Destination: North Weald

11 May 08 One Comment

North Weald

North Weald airfield was established in 1916 to protect London during the First World War and prides itself for being a frontline airfield in the Battle of Britain in 1940. The military abandoned the airfield in 1964 but the Essex Gliding Club has kept the now unlicensed airfield active since the 1970’s.

My quick reference notes:

EGSX North Weald
Arriving 12 May 2008
PPR: 01992 524510
Hours: 09:00-19:00 or sunset
Sunset: 19:45
Website: North Weald Airfield
Useful: Airfield layout
Runway: 02/20 1920×45 asphalt (unlicensed)
and 13/31 – 916 × 45m asphalt (unlicensed)
Circuit height: 800′ QFE / 1200′ QNH
Divert: Stapleford
Location:Google Maps

Note: Do not rely on other people to gather information for you – and for the love of safety don’t rely on my notes being correct for your flight! Always verify all details yourself.

Arriving by car, you are advised to give way to aircraft at all times, a frightening thought. The airfield is a confusing mishmash of unlicensed asphalt runways and roads. Runway 13 is closed on Saturdays so as to host the local market but 31 remains in use. My copy of the plate has “do not go here on a market day” scrawled upon it, the idea of flying into a runway have covered with cars and market stalls is frightening.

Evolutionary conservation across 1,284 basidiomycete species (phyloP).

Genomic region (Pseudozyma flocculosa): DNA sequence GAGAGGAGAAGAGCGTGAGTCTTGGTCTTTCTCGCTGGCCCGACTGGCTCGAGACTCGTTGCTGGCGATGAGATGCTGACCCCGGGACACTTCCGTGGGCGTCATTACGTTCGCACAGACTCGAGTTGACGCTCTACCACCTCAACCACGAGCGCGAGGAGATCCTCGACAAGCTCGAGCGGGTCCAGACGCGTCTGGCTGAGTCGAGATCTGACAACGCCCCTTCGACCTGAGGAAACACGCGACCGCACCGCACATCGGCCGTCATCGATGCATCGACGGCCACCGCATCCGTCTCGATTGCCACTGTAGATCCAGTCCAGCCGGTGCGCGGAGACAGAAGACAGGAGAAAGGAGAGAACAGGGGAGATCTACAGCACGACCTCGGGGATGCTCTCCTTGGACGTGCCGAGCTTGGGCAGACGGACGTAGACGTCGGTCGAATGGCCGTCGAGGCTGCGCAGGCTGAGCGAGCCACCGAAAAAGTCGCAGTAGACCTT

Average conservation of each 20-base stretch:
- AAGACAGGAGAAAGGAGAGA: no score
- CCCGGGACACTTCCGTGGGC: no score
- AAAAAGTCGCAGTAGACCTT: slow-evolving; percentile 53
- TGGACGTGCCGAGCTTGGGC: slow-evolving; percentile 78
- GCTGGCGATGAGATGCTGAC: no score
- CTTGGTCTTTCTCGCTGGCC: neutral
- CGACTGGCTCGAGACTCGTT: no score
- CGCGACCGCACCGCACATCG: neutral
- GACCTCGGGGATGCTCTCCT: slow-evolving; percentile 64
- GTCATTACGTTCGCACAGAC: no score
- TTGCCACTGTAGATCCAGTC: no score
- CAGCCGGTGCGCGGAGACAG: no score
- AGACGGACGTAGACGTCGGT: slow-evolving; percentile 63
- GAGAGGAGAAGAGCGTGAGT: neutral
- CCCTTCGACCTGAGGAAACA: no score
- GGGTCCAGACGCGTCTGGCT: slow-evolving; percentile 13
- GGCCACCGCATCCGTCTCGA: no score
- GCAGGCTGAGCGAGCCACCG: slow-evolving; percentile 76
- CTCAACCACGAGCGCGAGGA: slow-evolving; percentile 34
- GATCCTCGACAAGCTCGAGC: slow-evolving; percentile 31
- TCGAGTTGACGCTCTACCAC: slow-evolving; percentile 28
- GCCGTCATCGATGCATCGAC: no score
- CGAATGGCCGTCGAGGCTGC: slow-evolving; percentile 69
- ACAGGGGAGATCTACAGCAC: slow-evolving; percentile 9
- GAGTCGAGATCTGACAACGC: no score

However, North Weald also has some great advantages. The main runway (02/20) is 1,920 metres long and easily spotted – especially as you have to remain under 1,500 feet to keep out of of London Stansted’s Class D airspace. It is one of the friendliest airfields I’ve been to, with pilots, mechanics and students all smiling hello and often stopping to get a better look in the plane. MaintenanceAnd the Squadron has one of the best fried breakfasts in Essex.

The Saratoga is currently parked there, having undergone minor maintenance, leaving us to fly commercial in the meantime. I’m sure it’s lonely and dying to get off the ground and I want some practice before attempting the downsloping runway at Lausanne! I’ll be meeting up with Lee, one of my original instructors. Lee flies jets these days but fancies a bit of a spin in the Saratoga and wants to see how I’m flying these days. Masochist.

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